2. I have walked through a marriage that decayed over 12 years and died in divorce. After my failure I worked hard to address my part and learn how to relate well in marriage. A few books helped greatly like Crucial Conversations and another significant relationship book is Love and Respect. A woman’s core need is love and a man’s core need is respect. The challenge for all men is loving when you feel disrespected and for all women it’s respecting when you feel unloved. The strength of the book Love and Respect is helping men love regardless of perceived disrespect and helping women respect regardless of perceived unloving behavior. A deeply respected good natured man will respond in time with love. A deeply loved good natured woman will respond in time with respect. It’s in our nature to. I found reading Love and Respect paired with Change Anything to be very helpfull at creating a good solid second marriage. All the better that you get to do this with your current spouse.
    Working hard to love better,
    Mark.

  3. This addresses so much of what is going on in my own situation. I feel sick and afraid and hopeful.

    I’m going to bite off a small piece and try it.

    With gratitude.

    JB

  4. This is probably not a resource you have seen, but one that is going through our close friends, It is a book called The Garden of Peace – A Marital Guide for Men Only. There is another one for Women Only.

    This is a translated work that is working amazing results in marriages.

    This is looking at the goal of Peace in the Home.

    From the Forward -” a peaceful home surpasses any imaginable paradise. Those who live in a peaceful home have the feeling that they’re walking around in an exotic garden of peace. ”

    Communication has improved where people have used these concepts.

    Henry

  5. I went through a difficult struggle with my spouse ~2 years ago. I used Crucial Conversation techniques in an attempt to communicate with her and negotiate breathing room for myself; however, my spouse was and still is a verbal abuser and she was unrelenting. The methods taught by courses such as Crucial Conversations do not work with someone who is a verbal abuser. I reached out to counselors for help, educated myself, and removed myself from a hopeless situation. Patricia Evans has a very informative book on the subject, “Understanding the Verbally Abusive Relationship.” I suggest reading it if all else fails; it may provide the necessary information to a victim, who otherwise may not understand.

    Sincerely,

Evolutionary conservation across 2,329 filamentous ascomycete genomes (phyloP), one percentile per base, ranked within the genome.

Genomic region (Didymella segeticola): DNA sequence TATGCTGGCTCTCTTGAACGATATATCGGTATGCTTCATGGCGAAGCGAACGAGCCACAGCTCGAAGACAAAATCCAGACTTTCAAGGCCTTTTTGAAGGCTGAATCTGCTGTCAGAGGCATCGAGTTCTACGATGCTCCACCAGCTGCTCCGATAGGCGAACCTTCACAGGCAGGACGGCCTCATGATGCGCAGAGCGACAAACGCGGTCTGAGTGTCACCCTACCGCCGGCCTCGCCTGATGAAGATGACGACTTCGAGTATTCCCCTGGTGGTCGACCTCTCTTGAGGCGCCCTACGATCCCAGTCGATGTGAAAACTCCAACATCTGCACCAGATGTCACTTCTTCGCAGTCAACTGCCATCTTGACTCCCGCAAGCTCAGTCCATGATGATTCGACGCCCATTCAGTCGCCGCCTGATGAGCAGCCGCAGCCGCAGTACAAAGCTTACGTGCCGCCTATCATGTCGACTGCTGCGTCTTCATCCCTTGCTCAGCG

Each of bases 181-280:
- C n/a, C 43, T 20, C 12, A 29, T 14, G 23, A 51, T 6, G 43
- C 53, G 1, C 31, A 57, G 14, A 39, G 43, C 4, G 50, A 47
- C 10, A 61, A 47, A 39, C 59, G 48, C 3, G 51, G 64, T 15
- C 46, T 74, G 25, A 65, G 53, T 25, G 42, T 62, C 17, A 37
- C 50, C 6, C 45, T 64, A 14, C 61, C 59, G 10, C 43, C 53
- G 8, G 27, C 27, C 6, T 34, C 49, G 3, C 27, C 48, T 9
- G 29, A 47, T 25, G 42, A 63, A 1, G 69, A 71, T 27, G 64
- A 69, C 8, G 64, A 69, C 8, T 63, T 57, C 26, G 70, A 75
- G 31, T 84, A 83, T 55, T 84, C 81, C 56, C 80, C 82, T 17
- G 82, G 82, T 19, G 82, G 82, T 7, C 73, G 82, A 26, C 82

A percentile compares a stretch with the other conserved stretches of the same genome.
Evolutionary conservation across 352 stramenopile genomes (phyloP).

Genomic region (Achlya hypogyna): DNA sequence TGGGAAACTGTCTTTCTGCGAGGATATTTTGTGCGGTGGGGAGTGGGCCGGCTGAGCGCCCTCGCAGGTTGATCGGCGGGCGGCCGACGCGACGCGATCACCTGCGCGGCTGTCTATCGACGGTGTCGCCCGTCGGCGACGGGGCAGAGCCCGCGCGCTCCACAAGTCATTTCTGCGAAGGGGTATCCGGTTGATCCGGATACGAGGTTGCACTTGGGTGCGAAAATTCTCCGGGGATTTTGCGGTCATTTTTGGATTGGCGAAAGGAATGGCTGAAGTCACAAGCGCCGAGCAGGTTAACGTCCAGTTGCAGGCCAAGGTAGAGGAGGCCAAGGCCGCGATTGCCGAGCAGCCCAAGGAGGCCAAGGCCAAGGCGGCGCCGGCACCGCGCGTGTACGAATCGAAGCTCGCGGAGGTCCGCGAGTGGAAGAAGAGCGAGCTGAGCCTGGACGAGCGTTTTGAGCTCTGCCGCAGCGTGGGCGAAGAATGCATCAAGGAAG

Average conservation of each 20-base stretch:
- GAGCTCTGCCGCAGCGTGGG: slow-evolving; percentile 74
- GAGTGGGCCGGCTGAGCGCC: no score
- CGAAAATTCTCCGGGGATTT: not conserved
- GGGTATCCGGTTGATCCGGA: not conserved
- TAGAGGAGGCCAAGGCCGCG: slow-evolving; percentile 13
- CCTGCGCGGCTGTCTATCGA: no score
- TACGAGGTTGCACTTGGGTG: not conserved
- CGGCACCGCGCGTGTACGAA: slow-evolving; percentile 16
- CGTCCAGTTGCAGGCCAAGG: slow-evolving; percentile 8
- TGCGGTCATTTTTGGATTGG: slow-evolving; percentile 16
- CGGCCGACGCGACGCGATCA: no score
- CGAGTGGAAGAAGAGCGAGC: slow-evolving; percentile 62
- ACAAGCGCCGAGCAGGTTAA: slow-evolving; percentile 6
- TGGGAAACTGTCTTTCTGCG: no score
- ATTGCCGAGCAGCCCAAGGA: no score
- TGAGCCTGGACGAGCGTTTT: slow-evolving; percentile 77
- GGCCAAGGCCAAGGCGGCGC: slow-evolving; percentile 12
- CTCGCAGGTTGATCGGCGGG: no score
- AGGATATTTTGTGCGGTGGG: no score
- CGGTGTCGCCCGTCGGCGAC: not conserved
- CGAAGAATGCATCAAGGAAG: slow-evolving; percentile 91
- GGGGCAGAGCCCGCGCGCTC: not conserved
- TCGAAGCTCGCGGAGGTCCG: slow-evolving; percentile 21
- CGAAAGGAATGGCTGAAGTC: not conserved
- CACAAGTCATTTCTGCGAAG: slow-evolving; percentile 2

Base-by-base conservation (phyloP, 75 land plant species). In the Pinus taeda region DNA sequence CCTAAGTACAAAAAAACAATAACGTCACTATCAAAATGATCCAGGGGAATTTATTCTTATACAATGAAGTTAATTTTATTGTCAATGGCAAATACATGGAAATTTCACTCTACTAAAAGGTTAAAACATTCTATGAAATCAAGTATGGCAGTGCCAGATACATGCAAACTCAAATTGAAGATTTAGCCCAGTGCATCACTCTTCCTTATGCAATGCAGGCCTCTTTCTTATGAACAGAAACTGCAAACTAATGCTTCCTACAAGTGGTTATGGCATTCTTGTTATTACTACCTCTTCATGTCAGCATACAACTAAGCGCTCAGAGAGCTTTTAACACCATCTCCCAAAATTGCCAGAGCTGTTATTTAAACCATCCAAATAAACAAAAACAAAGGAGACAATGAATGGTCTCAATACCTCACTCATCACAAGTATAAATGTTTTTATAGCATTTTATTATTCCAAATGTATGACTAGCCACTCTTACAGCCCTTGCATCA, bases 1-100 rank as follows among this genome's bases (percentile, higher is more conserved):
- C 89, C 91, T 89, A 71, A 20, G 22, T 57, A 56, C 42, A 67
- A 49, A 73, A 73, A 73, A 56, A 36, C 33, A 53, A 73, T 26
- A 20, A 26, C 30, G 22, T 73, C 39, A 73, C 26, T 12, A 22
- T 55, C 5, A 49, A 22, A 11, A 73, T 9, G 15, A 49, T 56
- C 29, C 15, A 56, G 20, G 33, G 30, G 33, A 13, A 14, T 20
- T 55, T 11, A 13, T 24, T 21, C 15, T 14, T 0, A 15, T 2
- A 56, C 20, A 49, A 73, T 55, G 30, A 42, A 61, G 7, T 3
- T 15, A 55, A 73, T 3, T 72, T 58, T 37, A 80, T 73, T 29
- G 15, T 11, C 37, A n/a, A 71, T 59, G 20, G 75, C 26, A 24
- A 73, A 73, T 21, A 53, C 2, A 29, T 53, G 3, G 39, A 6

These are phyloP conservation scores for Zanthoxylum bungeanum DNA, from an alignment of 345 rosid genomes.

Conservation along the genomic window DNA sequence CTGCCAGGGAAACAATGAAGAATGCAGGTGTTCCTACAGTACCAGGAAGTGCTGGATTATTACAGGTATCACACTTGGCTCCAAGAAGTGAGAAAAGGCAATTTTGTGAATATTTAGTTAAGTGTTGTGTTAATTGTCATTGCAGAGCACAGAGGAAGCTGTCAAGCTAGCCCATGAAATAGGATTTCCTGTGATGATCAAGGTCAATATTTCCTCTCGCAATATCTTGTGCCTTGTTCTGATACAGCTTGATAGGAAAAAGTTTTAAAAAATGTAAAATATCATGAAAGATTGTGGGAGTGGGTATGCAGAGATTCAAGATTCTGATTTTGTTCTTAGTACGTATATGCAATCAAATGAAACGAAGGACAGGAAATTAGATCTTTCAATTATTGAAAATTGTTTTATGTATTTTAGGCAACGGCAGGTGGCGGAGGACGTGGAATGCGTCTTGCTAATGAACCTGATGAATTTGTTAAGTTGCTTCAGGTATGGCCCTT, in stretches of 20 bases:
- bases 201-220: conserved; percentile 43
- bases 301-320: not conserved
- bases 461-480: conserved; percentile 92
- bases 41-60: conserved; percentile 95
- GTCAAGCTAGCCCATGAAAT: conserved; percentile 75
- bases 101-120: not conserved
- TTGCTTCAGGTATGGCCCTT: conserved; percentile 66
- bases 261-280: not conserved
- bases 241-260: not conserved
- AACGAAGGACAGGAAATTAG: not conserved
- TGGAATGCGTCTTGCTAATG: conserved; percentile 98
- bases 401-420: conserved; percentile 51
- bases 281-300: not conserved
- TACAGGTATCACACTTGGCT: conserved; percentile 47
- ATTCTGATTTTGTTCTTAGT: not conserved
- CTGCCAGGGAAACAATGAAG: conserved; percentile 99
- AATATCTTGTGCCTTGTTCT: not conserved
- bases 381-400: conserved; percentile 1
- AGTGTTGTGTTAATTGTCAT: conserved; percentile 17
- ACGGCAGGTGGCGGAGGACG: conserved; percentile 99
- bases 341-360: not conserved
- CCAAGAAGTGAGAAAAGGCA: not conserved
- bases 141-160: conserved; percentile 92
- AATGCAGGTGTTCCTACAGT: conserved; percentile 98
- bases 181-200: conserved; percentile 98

Used-to-be a victim.

  6. Joseph, thank you for posting this response. It was like you were speaking directly to my marriage. I plan on reading it through a few times, then try to address my own issues.

  7. Thank you for this comment and advice. My guess is that others out there will benefit from it. Personally I believe that the Crucial Conversations skills help even when dealing with a verbal abuser – but only if you’re having the right conversation. That conversation needs to be about boundaries and confronting violations of them. If it’s anything less then you become an enabler. @A Goodman

  8. I know the feeling. I wish you the best. It’s terrifying to face such uncertainty. And yet it’s the only way to a better reality. My thoughts and support are with you and so many of us who are trying to create change in a healthy way. @JB

  9. The other part of verbally abusive relationships is that it often takes many years of dealing with it before you see it for what it is especially in a marriage (for me it took 16 years). I’m wondering if you read Ms. Evan’s book; it was a real eye opener for me. I felt as if it was a call to action. I found that when I confronted the violations and refused to stand for them and issued a warning as well, the only way to get traction was to carry out my warning after repeated violations. Someone can change only if they want to and in my case it was clear my spouse was unable to do just that. We clearly did not share the same “reality” (to quote Ms. Evans). @Joseph Grenny

  10. Went through similar situation after 20 tears of marriage. Wife said “do not like you any more” I then thought about; what we had in common; reasons we married were still same: children, God, values,common activities. She said people change ; maybe we need to divorce. I did not buy it; prayed a lot about it and worked hard at it. 100 times harder than Infantry Boot Camp. Found out what was really bothering her, changed most of it –still working on things. I suspect you are really not “listening” to your wife; you are listening to all the past arguments and saying “Here she goes again” when tha argument starts. Great books; Seven Principals for Making Marriage Work by John Gottman. Listening :The Forgotten Skill by Madelyn Burley-Gottman and “Just Listen: Discover the Secret to Getting Through to Absolutely Anyone” by Mark Goulston. If you value marriage you can make it work; you have your work cut out to make the changes you need but it will be worth it. I will say a prayer also